Today, anyhow, we are witnessing not only the generalized crisis of mass parties that characterized the 20th century but also a profound crisis of democracy, which was by large based on the existence of such parties. With all their shortcomings, they guaranteed something essential: the politicization of the masses, which is much more important than some electoral rule. That model cannot be proposed any longer, so that we have to completely rethink the issue of democratic representation. And that must be done while knowing that advanced capitalism does not unify different social strata – unless during a brief protest – but instead disarticulates them, manipulating consciousness in a way that has never been so oppressive. In immediate terms, a fragmented multitude cannot win, but can only produce a riot.
That’s why we cannot elude the problem of constructing an organization that would allow territorial rootedness and would avoid the intermittent tempo of social movements. An organization which would guarantee internal democracy, without denying the need to engage in leadership construction, in shared knowledge, in a common vision of the world, in a project which can provide meaning, and not just consensus, as for TV audience polls. To sum up the famous problem of the relation between movements and parties – and of renewal, now turned into the idea of “rottamazione” [demolition, most often of cars, term frequently associated with current PM Matteo Renzi’s attitude towards the old Democratic Party leadership, NdT], – I continue to believe that the best indication is the one we took from Mao Tse Tung in 1968: “to bomb the headquarters”. As Mao said, the parties have the tendency to stand still, to bureaucratize, and must be periodically questioned. But to re-found them, not to abolish them. In China, of course, this debureaucratization did not go very well.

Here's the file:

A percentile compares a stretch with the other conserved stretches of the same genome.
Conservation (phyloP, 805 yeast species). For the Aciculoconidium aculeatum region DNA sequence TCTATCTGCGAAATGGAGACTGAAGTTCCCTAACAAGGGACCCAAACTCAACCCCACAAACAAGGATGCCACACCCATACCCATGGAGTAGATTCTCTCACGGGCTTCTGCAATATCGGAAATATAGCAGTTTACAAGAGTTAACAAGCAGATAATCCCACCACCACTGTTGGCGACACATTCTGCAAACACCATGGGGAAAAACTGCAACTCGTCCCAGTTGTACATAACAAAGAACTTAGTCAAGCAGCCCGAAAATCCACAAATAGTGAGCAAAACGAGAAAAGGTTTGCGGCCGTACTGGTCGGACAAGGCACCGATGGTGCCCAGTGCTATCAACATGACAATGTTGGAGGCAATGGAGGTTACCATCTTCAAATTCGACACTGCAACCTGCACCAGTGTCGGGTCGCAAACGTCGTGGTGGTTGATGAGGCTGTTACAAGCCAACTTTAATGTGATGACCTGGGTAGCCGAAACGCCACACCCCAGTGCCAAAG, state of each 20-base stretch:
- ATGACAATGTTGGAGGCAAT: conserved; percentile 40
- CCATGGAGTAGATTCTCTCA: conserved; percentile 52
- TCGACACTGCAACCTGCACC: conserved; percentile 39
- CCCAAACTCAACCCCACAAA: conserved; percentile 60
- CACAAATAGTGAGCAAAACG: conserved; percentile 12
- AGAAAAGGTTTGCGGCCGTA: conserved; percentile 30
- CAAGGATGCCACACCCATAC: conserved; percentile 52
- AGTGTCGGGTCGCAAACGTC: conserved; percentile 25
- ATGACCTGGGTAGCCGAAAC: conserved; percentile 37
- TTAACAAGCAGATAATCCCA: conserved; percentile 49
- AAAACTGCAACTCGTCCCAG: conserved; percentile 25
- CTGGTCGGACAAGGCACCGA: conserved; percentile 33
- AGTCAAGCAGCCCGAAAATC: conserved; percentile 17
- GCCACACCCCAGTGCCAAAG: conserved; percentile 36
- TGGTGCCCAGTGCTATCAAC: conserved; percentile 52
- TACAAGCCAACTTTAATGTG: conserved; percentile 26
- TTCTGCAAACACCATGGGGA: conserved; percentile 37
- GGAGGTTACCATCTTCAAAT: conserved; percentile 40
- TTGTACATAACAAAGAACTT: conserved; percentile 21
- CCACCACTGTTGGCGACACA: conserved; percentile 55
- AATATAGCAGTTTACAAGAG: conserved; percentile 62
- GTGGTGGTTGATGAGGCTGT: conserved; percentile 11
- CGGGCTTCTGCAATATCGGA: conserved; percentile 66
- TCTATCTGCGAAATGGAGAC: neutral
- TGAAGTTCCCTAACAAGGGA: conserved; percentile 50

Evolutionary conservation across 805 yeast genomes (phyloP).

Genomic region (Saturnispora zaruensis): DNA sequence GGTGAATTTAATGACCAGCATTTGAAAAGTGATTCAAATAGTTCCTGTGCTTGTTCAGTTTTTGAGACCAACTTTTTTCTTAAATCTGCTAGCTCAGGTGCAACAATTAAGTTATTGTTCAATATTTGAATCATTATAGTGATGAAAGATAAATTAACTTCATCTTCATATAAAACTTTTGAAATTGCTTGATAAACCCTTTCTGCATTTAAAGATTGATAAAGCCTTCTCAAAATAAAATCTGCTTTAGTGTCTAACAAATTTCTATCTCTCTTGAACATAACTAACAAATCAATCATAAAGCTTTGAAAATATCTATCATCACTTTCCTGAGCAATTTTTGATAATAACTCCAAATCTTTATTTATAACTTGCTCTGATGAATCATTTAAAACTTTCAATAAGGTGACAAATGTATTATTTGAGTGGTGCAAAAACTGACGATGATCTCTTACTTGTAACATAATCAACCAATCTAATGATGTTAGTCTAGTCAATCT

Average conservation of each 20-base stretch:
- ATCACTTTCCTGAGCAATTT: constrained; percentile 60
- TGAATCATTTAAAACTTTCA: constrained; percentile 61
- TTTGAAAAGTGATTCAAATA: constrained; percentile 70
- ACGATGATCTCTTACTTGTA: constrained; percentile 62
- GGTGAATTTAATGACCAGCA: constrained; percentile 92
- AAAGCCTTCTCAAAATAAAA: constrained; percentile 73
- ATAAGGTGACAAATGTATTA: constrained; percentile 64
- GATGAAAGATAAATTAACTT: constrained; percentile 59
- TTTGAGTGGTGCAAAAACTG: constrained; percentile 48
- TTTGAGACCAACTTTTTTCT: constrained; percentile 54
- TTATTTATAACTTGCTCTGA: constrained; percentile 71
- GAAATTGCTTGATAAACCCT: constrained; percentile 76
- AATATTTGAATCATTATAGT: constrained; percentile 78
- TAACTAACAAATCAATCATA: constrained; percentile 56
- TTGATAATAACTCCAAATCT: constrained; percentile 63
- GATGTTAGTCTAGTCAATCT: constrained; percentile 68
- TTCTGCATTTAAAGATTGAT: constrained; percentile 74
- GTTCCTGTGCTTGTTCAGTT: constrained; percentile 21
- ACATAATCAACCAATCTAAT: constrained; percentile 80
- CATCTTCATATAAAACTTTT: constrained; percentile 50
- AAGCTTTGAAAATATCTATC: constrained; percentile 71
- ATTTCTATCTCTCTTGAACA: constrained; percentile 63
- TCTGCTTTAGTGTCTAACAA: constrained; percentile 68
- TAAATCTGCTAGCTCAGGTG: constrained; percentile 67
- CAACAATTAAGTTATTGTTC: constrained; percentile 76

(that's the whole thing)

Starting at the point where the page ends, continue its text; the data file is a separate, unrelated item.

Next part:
The historian Perry Anderson in 2009 described Lucio Magri as one of the European politicians who best embodied the Marxist ideal of the unity between theory and practice. Do you agree? What else would you add to describe the figure of Magri?
I believe that Perry Anderson was right. The most important aspect of Magri’s political action was his constant effort to single out, in relation to each proposal or strategy, the social subject that could carry it out. He also constantly recommended us to think ourselves as a great force, bearing the responsibility of the consequences of each action – even if we were a small party whose choices, in the end, were irrelevant. This recommendation came in order to get out of minoritarianism, propagandism and ideological abstraction.
Syriza’s success in Greece (27 % in the 2012 national elections) and the electoral rise of radical leftist parties in other European countries seem to announce an imminent strengthening of the parliamentary left in Europe. Do you believe that these organizations can contrast the neoliberal model in some way, at the national and European level? And under what conditions would this be possible?
I believe that the success of Syriza is unique, and even if I know well the old Greek left, I know very little of the new one, and I am very sorry about that. I would be less optimistic, however, on the other European parties. Even Die Linke in Germany appeared as a miracle, and then was quickly affected by draining internal crises. Even in the Netherlands victories are very unstable and fluctuating. I believe that reformulating a new way of being a left-wing party would be a long-term endeavor.